This article was updated in September 2020 to reflect the changes in trends due to the coronavirus pandemic.
2019 was a big year in logistics. However, it pales in comparison to 2020 which has seen the coronavirus pandemic pushing ecommerce revenue to record 20% of retail sales in the US, creating havoc on the global supply chain. Additionally, a major trend continued as the leader in ecommerce logistics: Amazon increased their market share and invested heavily in their in-house logistics capabilities. With global parcel delivery expected to pass the 100 billion mark in 2020, and consumers expecting 1-hour deliveries, 2020 is bound to be a busy year. Here are the top third-party logistics (3PL) trends predicted in the logistics industry in 2020.
1. The Rise of Robotics
The explosion of e-commerce coupled with a recent labor shortage, warehouses are reaching a production limit. Many third-party logistics (3PL) companies are beginning to deploy mobile robots to increase their ecommerce fulfillment productivity in 2020.
Data from the Robotics Industries Association estimates that between 2019 and 2021, 485,000 units of logistics robots will be sold in total, rising at a rate of 18% compound annual growth rate (CAGR). The adoption of robotics in 2020 was accelerated due to the coronavirus as 3PLs leveraged robots to manage the increase in ecommerce demand without compromising the the safety of their employees.
These collaborative robots—often called cobots—have the ability to guide warehouse associates around facilities with instructions on what to pick. As temporary workers become increasingly scarce, this could usher in a shift toward relying on robots to handle tasks such as quality checking and pack out.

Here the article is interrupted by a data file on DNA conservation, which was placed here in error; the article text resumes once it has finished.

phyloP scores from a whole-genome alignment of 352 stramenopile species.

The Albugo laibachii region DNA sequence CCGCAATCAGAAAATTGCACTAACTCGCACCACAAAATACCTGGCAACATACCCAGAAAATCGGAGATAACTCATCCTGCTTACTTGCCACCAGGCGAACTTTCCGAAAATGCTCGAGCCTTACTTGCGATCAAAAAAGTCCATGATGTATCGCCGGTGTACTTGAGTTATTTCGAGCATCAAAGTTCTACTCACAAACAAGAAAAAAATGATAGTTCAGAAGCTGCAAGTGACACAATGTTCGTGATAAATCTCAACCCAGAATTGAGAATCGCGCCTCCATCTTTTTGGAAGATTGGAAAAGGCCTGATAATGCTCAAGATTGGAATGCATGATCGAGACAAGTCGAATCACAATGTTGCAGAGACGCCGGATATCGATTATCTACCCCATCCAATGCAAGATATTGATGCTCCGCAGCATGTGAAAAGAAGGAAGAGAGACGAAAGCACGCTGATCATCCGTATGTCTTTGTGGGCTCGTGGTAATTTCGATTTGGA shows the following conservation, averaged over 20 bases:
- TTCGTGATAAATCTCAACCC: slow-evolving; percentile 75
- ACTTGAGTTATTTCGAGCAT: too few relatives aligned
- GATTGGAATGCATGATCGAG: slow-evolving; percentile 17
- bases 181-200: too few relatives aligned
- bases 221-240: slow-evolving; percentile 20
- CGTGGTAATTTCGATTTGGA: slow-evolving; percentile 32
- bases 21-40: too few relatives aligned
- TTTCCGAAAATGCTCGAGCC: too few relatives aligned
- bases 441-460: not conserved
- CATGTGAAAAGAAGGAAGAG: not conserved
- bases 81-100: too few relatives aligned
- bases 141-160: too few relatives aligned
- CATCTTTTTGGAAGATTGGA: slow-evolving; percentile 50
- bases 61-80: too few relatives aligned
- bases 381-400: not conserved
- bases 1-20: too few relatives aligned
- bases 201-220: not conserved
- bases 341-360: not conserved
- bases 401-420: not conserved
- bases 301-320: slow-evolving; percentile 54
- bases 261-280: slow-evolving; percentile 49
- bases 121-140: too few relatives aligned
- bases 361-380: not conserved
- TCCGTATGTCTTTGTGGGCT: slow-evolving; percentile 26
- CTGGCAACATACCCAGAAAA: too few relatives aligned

In 2020, robotics will no longer be only for companies with big pockets (based on research from Mckinsey); over the past 30 years, the average robot price has reduced by half. Consequently, it’s possible that 3PL providers will begin leveraging Robotics-as-a-Service (RaaS) to automate warehouses. With zero additional infrastructure requirements and little upfront cost to get started, the RaaS model would offer 3PL companies a scalable way of adopting robotics.
Global ecommerce sales are projected to reach $4.206 trillion in 2020, according to eMarketer. The industry is still growing rapidly which would make an RaaS subscription model, or pay-as-you-go option, get robotics into many warehouses quickly and easily. In 2020 expect to see more 3PL companies adopt RaaS models in their supply chain as early adopters start having quantifiable success.
“In the past our operators used to be working throughout the warehouse, now they are only working at one specific area (we call it the port) and all the product is being brought to them by robots.”
2. The Amazon Effect
Amazon has continued its domination in the US as the #1 ecommerce retailer with an estimated 38% share of all US ecommerce sales. It is one of very few companies to surpass a 1.5 trillion dollar market cap. It’s estimated that there are over 2 million sellers on amazon, leveraging both the Amazon Vendor and Seller Central platforms. Amazon has continued to invest heavily to support the growing demand of shoppers and sellers and now boasts over 100 fulfillment centers and 300 delivery centers to handle last-mile deliveries